The Omo Valley, Ethiopia


Theirs is a traditional world. The men count their wealth in cattle, their wives in goats, and their status by the number of enemies they have murdered. They paint their bodies for war and celebration and drink cow’s blood to revive their spirits. The women, among the most beautiful in Africa, scar their torsos in elaborate patterns for erotic effect, and in preparation for marriage, insert plates the size of frisbees into their lower lips.


“This is what one dreamt about as a child”, a seasoned African traveler told me once. “An Africa untouched by our own culture.”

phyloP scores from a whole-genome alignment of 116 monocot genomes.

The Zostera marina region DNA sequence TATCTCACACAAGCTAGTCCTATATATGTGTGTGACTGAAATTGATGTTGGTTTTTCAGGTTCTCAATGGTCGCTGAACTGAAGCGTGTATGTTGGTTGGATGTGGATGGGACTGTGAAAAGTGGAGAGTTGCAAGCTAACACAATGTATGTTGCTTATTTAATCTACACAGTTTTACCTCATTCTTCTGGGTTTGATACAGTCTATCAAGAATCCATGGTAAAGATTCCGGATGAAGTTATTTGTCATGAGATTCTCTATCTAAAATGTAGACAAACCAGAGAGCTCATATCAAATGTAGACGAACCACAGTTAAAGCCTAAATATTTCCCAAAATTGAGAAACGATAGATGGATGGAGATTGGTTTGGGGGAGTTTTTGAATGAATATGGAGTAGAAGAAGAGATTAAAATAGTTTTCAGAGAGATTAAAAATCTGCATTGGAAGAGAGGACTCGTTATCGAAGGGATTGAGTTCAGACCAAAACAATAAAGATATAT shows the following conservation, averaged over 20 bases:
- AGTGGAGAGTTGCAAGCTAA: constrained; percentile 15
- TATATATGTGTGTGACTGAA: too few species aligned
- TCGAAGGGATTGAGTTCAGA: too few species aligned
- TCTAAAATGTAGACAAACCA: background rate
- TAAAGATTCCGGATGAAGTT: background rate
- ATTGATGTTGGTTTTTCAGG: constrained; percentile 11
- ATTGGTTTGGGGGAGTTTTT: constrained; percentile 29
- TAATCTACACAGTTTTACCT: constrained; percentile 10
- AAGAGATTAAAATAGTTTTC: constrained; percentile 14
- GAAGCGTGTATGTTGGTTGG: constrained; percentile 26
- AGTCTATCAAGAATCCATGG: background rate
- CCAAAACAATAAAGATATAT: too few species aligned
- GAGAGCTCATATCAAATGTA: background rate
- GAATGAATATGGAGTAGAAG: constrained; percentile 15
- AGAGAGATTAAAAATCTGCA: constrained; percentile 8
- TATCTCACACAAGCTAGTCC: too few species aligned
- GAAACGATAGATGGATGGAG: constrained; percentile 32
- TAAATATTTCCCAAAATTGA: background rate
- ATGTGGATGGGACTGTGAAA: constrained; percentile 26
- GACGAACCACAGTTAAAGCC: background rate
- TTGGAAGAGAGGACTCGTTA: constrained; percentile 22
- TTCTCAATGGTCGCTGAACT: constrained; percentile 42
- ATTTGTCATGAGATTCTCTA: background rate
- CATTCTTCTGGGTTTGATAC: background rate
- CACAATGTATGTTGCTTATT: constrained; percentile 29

Ethiopia is a museum of peoples, a rich and varied mix of ethnicities with 83 different languages and over 200 dialects. But even in this crowded cultural mosaic, the tribal diversity of the Omo River Basin is unparalleled: the Hamar, the Konso, the Borana, the Bumi, the Surma, the Anuak, the Nuer and the Bodi all belong to the world of ‘primitive’ Africa. Some like the Morsi – the subject of recent documentaries – have grown rapacious after contact with outsiders. Others like the Karo, who number only about 1,000 souls, may be heading for extinction. A few have never seen a white face. Most are cattle people or pastoralists who maintain huge herds of pale, long-horned cows, too precious to be butchered for food. They lack almost any form of material culture beyond personal adornment, yet they inhabit a richly symbolic universe.